In this first part of a two-part series (read part 2 here), guest author Brian Kish highlights five key steps for designing extra-large projects in Revit. From hardware to model organization to drawing management, Brian shares the lessons he learned as the BIM Manager on the Medyan One Mall project, an extra-large retail complex currently under construction in Dubai.
With the introduction of Revit and other building information modeling (BIM) programs, the building industry has made huge strides in efficiency in the last decade. Many offices now have BIM standards and execution plans for the types of projects they typically work on. But what happens when an office wins a project significantly larger than any other project it has previously completed in Revit? Do the drawing and modeling standards developed for smaller projects still apply when confronted by a truly massive project measured in millions of square feet?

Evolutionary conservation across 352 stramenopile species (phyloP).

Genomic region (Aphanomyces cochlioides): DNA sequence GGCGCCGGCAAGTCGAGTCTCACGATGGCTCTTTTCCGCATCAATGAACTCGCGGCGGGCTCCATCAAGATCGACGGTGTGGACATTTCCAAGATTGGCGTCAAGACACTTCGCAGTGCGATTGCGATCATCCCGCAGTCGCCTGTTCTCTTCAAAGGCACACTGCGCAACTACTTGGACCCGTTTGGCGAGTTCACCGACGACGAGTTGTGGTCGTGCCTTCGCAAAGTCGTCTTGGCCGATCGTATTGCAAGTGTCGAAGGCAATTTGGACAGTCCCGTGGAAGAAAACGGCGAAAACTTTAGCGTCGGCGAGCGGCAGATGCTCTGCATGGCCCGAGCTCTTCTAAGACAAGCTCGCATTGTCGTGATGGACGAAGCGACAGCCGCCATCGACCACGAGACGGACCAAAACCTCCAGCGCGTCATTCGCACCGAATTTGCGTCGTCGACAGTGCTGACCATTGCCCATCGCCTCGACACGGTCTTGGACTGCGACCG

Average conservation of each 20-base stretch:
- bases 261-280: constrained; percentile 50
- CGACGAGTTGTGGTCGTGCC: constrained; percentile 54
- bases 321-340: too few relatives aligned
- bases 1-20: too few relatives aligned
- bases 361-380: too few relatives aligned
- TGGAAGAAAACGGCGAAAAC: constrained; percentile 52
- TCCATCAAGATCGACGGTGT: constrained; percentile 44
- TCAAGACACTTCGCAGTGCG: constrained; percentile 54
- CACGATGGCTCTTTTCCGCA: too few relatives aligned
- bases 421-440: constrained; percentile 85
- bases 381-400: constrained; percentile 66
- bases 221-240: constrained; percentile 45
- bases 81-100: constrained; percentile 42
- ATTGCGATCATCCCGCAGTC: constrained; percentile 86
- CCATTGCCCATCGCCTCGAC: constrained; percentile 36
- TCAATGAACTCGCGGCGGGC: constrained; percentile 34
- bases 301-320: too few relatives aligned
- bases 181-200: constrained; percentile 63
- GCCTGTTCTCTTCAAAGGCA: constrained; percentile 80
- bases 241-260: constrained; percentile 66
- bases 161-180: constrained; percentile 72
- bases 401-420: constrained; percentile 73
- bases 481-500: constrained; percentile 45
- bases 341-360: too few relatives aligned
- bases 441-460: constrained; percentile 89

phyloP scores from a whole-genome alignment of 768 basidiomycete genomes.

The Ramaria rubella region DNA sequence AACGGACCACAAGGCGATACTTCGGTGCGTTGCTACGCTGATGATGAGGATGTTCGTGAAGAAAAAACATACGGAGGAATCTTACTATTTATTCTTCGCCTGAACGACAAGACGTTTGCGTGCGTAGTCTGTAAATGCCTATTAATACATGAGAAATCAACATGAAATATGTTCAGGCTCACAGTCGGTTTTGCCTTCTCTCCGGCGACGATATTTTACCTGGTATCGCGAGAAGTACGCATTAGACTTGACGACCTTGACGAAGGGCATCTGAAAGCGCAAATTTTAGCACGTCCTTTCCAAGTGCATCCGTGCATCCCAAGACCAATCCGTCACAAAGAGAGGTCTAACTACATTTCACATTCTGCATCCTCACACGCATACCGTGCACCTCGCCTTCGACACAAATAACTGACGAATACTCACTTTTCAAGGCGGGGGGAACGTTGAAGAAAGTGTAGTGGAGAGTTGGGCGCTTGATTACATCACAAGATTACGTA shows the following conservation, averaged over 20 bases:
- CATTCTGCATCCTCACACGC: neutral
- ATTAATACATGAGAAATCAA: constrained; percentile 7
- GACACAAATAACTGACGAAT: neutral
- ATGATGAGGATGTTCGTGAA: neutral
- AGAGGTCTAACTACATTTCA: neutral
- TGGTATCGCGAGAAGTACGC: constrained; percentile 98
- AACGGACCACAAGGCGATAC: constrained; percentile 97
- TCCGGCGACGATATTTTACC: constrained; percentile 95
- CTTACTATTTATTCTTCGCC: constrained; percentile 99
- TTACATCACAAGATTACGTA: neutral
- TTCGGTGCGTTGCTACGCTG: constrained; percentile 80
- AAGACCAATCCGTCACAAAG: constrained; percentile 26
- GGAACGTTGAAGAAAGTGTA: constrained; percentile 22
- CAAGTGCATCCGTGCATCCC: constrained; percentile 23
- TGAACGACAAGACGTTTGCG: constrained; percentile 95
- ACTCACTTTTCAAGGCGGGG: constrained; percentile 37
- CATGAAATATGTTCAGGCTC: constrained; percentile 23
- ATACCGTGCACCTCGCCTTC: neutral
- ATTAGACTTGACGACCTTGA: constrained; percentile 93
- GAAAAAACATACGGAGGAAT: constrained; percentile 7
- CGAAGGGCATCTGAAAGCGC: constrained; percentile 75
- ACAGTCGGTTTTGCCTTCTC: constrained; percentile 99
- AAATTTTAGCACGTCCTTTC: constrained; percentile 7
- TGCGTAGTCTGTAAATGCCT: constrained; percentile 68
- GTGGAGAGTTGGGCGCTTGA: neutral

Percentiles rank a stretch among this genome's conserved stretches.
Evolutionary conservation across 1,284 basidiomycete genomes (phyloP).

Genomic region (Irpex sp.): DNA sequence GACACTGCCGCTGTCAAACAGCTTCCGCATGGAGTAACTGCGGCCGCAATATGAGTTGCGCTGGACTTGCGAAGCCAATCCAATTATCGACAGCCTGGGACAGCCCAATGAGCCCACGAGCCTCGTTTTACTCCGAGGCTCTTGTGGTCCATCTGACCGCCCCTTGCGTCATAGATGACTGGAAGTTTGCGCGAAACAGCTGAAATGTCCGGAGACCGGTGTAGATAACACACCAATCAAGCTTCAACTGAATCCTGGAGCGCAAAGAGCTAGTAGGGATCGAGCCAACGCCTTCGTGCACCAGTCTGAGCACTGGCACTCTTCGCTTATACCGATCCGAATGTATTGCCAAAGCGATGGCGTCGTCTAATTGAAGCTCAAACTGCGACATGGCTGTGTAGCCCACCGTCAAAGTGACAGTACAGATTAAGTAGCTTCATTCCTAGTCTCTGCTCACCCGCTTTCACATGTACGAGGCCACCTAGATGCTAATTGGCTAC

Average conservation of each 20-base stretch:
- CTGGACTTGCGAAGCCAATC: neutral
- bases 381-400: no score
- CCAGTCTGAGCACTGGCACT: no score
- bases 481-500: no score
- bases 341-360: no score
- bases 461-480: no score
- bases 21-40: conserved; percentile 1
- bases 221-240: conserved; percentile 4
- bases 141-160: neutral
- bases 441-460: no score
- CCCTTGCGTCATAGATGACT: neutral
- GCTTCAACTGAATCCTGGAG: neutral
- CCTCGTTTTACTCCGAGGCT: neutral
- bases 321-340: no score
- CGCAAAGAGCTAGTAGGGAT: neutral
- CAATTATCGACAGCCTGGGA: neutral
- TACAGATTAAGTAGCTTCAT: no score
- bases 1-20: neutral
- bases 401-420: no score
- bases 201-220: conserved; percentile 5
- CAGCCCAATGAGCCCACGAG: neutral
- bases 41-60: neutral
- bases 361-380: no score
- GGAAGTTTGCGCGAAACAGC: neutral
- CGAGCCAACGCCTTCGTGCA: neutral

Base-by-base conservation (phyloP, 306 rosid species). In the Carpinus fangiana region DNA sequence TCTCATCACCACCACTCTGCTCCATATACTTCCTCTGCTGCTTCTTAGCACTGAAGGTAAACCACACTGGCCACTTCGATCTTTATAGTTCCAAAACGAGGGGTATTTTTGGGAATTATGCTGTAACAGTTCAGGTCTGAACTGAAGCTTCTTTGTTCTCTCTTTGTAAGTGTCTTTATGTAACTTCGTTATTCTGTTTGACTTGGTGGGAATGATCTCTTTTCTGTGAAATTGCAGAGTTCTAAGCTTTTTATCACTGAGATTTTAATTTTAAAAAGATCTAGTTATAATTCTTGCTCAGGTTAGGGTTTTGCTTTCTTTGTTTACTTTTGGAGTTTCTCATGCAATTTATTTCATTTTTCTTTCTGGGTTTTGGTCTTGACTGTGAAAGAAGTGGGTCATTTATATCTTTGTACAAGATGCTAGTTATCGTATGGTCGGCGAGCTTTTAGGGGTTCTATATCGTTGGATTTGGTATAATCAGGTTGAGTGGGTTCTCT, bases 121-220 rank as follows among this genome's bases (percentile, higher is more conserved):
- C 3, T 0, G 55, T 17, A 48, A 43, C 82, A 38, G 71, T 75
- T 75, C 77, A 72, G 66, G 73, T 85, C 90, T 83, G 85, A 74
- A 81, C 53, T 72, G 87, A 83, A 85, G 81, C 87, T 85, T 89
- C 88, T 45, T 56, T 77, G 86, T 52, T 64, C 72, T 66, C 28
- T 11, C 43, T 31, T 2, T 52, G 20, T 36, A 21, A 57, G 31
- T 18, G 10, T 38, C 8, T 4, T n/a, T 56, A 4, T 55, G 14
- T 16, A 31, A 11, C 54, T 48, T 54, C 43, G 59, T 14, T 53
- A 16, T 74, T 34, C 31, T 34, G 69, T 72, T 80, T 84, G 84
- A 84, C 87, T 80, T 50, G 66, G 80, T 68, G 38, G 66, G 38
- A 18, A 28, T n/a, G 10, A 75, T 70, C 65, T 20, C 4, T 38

Meydan One will be one of the largest malls in the region with over 620 retail shops, 100 food and beverage outlets, and over 12,000 parking spaces, with one of the largest water features in the world. This project is significantly larger than any project AE7 has ever done, and revealed many valuable lessons.
This 2-part article discusses challenges and offers tips for successfully scaling up in Revit to complete a project that is larger than you have ever done before. Part 1 discusses what you can do before the project begins to set your team up for success, and part 2 outlines strategies for maintaining the project throughout the design process.